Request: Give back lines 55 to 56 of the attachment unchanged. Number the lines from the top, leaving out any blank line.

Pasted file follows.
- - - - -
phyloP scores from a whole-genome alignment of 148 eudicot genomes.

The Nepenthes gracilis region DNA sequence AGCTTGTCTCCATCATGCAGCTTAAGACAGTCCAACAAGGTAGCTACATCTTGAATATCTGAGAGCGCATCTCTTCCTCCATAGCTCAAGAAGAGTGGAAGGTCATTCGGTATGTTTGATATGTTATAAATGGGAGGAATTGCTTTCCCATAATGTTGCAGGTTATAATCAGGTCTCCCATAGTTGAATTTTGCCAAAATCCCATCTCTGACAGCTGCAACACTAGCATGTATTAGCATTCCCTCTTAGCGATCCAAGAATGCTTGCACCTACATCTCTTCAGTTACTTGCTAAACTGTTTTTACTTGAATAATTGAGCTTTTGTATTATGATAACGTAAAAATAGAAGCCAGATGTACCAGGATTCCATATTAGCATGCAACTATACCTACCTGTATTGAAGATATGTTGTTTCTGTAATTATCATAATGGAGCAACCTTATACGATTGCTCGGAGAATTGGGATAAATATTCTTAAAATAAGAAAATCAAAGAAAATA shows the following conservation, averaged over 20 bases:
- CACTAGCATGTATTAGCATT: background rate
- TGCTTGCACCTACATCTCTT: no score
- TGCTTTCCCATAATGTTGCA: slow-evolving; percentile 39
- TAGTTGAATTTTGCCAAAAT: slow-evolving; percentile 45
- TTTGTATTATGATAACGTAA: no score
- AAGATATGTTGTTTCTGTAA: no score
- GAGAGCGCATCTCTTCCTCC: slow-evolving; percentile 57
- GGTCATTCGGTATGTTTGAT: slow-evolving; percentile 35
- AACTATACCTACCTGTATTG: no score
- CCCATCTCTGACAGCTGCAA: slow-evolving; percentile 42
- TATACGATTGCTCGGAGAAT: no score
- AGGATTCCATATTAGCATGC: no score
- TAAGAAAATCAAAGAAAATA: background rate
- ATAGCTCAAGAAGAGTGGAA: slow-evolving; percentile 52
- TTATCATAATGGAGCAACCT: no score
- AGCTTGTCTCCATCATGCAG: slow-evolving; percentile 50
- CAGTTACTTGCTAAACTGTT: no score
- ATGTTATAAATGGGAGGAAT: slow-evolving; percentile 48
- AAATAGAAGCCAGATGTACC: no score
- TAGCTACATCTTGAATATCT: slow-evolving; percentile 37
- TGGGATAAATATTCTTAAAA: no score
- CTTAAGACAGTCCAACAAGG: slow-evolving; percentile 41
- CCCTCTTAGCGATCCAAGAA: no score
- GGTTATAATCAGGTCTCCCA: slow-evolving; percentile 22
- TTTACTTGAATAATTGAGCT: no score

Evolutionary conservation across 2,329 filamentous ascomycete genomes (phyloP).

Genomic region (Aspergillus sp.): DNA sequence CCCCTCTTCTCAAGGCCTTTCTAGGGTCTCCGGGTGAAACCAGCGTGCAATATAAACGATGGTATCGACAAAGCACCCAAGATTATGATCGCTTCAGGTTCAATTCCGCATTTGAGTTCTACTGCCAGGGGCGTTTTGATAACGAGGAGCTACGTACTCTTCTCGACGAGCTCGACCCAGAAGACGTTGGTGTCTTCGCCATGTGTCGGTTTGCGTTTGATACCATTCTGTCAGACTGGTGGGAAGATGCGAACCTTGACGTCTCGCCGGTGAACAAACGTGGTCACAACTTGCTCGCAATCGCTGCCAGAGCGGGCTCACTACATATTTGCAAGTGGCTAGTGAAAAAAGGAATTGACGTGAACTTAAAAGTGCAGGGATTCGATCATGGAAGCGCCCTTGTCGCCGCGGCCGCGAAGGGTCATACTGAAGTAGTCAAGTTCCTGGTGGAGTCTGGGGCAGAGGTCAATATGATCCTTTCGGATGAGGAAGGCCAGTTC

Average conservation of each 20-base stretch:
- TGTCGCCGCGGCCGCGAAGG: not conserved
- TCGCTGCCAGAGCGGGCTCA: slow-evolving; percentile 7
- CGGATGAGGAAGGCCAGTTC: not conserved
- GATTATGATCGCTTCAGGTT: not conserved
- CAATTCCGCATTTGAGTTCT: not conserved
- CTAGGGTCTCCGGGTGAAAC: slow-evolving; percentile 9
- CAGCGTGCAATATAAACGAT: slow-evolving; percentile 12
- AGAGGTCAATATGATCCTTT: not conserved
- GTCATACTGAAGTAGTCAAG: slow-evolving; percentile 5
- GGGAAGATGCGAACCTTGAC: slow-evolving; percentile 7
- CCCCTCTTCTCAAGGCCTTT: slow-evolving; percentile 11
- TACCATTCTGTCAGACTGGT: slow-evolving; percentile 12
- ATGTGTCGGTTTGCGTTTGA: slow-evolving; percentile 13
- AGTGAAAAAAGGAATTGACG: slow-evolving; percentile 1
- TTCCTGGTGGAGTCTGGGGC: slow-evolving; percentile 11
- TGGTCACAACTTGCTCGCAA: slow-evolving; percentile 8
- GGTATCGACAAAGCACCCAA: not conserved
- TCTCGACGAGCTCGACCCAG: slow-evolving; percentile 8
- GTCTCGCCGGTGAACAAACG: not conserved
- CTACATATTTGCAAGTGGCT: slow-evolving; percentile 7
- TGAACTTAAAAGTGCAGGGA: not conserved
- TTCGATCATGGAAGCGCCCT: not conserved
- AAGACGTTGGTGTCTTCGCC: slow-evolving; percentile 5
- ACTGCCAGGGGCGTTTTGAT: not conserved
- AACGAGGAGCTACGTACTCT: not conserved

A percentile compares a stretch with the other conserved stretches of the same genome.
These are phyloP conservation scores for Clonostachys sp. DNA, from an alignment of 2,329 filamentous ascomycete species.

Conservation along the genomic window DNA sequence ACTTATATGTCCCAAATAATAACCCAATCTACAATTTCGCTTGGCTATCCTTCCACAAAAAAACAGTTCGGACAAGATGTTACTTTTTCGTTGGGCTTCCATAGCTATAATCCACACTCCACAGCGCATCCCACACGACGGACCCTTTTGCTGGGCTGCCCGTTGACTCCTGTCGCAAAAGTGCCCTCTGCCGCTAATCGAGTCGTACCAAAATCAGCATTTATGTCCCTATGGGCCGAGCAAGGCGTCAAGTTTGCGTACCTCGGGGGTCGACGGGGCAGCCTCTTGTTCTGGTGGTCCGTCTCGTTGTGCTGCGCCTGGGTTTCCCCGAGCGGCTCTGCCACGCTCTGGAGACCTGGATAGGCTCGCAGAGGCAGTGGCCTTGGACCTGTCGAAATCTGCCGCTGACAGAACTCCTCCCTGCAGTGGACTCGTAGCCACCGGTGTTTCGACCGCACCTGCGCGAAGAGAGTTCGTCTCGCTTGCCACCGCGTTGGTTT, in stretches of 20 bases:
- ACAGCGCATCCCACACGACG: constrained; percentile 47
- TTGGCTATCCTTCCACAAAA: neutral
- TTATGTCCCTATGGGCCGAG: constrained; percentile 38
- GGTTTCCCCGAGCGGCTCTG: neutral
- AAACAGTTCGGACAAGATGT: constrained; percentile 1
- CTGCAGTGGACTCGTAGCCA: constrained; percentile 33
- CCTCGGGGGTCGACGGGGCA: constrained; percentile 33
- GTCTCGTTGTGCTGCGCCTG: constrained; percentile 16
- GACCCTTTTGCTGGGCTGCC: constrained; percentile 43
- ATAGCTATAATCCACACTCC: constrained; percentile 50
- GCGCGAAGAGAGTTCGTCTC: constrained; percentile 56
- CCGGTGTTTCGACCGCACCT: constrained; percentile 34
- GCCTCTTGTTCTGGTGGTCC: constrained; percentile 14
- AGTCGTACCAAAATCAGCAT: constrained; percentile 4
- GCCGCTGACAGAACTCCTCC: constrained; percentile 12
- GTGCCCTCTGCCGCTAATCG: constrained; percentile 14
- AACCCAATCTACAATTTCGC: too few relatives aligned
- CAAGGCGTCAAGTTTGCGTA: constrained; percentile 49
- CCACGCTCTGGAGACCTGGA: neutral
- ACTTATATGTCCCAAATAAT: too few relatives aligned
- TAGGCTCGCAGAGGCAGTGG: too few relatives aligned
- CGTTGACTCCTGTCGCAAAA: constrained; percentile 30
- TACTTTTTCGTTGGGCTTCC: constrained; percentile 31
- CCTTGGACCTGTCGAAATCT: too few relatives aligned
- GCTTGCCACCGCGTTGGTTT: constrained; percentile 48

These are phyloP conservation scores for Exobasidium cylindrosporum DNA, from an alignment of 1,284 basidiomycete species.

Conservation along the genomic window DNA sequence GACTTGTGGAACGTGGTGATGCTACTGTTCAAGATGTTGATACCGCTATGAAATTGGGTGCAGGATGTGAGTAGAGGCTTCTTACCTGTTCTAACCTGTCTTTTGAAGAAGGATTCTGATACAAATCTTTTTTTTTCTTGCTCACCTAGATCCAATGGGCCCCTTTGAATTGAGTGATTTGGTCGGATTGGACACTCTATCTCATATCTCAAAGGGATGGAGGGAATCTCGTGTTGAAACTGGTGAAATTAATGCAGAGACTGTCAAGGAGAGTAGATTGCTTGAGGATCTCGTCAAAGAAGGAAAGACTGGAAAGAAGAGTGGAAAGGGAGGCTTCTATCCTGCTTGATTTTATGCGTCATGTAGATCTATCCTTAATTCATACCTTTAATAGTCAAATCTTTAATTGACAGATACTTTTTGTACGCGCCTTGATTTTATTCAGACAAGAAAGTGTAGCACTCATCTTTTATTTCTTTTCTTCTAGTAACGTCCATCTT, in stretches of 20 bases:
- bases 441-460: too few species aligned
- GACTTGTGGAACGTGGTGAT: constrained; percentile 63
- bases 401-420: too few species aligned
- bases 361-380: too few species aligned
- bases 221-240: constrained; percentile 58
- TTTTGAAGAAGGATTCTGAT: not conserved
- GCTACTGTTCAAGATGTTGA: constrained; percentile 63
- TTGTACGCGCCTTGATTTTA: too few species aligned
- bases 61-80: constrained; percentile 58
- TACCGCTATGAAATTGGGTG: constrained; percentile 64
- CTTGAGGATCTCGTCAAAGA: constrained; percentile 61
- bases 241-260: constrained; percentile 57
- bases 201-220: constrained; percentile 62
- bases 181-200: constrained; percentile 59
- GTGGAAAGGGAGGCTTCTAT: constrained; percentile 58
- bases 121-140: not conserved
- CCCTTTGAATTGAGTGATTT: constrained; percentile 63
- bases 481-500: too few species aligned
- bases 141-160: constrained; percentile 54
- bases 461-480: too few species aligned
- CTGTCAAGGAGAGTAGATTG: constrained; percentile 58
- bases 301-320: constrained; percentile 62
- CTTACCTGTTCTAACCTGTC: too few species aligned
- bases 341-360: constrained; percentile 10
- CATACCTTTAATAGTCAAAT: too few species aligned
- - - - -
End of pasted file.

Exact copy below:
- AACGAGGAGCTACGTACTCT: not conserved

A percentile compares a stretch with the other conserved stretches of the same genome.